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Hip Hop Feminism

21 JUN 2012 | Posted By: SineadStubbins

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Hip Hop Feminism

Dr Dre
 
Ed Lover and Dr Dre
 
Fiddy Eminem Dr Dre
 
Jay Z
 
Jay Z
 
Kanye West
 
Kanye West
 
Mannion
 
Nelly and Ashanti
 
Snoop Dogg
I have always loved hip hop. I would listen intently to The Marshall Mathers LP on my Discman on the way to school (don't judge, Eminem was a fucking boss in the early 2000s) and to the concern of presumably every adult around me, knew all the words. Outkast was my request at every house party, and the Tupac vs. Biggie debate was a hot topic among my friends (both, obviously).

Not much has changed. I still go to a lot of hip hop gigs, download a lot of mixtapes and A$AP Rocky is my pretend boyfriend. The problem is that even though I love hip hop, as a woman I feel like it sometimes doesn't love me so much. Like every other sane person in the world, I believe in the equal treatment of men and women, particularly in the way they are represented in pop culture.

So how is it that I can love hip hop?
 

This is a genre of music that is notorious for its misogynistic lyrics and videos. A culture of ‘bitches ain’t shit’ woman hating is deeply intertwined with rap. And yet, when I’m at a bar and “Gangsta’s Paradise” comes on I seem to reach a level of euphoria not seen since Adrien Brody’s Oscar win.
 Image and video hosting by TinyPic

This isn't a new conundrum for ladies (and men who like ladies). In 1999, African American journalist and author Joan Morgan released a book called When Chickenheads Come Home to Roost: My life as a hip hop feminist, in which she argued that women could in fact be feminists and rap fans at the same time. “Hip hop feminism” was about accepting that the genre was playing host to the most important conversations about gender in the African American community and that feminism wasn’t about what was being said but what was being done.

Morgan said “Hip hop has made me a better feminist. It has brought on many of the issues that feminists are reluctant to take on—issues of accountability and of black female sexuality”.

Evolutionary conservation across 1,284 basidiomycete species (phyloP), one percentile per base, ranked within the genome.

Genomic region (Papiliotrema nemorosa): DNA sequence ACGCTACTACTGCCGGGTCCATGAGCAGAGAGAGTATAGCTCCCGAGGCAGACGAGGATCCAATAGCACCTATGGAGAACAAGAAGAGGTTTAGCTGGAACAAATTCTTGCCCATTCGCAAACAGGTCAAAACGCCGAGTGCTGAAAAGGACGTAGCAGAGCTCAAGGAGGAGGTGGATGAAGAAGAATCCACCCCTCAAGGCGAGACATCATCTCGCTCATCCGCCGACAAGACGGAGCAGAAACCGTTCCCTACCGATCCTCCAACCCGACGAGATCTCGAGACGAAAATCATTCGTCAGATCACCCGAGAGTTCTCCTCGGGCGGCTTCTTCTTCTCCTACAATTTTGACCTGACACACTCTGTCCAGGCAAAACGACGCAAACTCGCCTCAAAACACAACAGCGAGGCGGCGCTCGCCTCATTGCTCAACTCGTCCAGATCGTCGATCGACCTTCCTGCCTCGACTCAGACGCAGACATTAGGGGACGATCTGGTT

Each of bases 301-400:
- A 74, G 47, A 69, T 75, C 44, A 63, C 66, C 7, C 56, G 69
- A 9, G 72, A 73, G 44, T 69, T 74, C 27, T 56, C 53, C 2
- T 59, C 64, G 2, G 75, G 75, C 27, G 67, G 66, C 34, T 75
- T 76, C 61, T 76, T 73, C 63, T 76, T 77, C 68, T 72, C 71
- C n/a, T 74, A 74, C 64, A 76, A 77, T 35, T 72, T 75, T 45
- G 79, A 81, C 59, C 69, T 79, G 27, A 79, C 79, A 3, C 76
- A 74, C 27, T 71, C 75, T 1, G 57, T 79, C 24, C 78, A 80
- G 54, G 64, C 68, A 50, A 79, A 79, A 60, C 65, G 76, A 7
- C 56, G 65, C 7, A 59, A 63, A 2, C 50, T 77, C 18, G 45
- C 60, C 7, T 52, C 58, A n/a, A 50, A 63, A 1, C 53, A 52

However if you enjoy hip hop, are you automatically engaging in its ideology? When “99 Problems” comes on and you stand next to the stereo yelling “WHAT ABOUT FEMINISM!?” will it be met with an enlightened debate about gender politics? Or will someone just shrug and krump around you?
 

Of course there's the argument that hip hop is just a societal mirror to the injustices faced by urban communities – and just because you like a song about shooting the police doesn't mean you're going to steal a Glock and go to town. But this negates that fact that hip hop wasn’t always like this.

From its birth in the belly of The Bronx until the mid ‘90s, hip hop was largely about the self esteem of the black community and a discussion about societal problems. A Tribe Called Quest, De La Soul and Public Enemy weren’t that interested in pimpin’, but engaged in positive, political and intelligent dialogue about America’s inequality.

Likewise Queen Latifah and Salt-N-Pepa were groundbreaking in their representation of an active female sexuality—they would rap about masturbation for fucks sake! Although rappers like Lauryn Hill, Nicki Minaj, Missy Elliott and Azealia Banks are modern examples of the diversity in hip hop, their gender is still often a novelty and definitely a minority.
 

For some, the misogyny in hip hop is still a matter of race. In 2008 BET ran a series of rad debates called “Hip Hop vs. America” in which Georgetown University professor Dr. Michael Eric Dyson argued the problem was reducing the black female identity to “her gluteus maximums”. “What about her brain?” he asked a bemused Nelly. “What about her heart?” Hip hop about giving a voice to the voiceless African American man, but apparently this wasn’t extended to women.

(Nelly got in a lot of trouble for his video for "Tip Drill" in which he swipes a credit card down a girl's butt crack. LOL/Not LOL.)


Knowing that you cannot always control the misogyny around you is hard (and this extends to men and women, we're all in this together y'all!). As a lover of the blockbuster movie (I know, I’m a catch) it is similarly difficult to negotiate the often limited roles women are offered. Love interest, mother, duplicitous sex kitten, passive daughter.

Nearly every societal framework we exist in is misogynistic, but does this make us all anti-feminist? No. If I see a trailer for another stereotypical romantic comedy, will I see it just to fly my feminist flag and write about how fucking dumb it is? Absolutely.

The way that women are represented in hip hop is unequivocally wrong, but perhaps there is no solution to my problem. Joan Morgan once said “When you dismiss all hip hop as sexist you give up opportunities to have that conversation”, and she may be right. Maybe it’s not a choice of whether to consume or criticise, but it’s up to us to create a space where we can do both.
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Comments on this Post
There are "1" comment(s) on "Hip Hop Feminism "

Senior Member Lebronski
Well said.
Lebronski  -  2 years ago
Reply  |  Report

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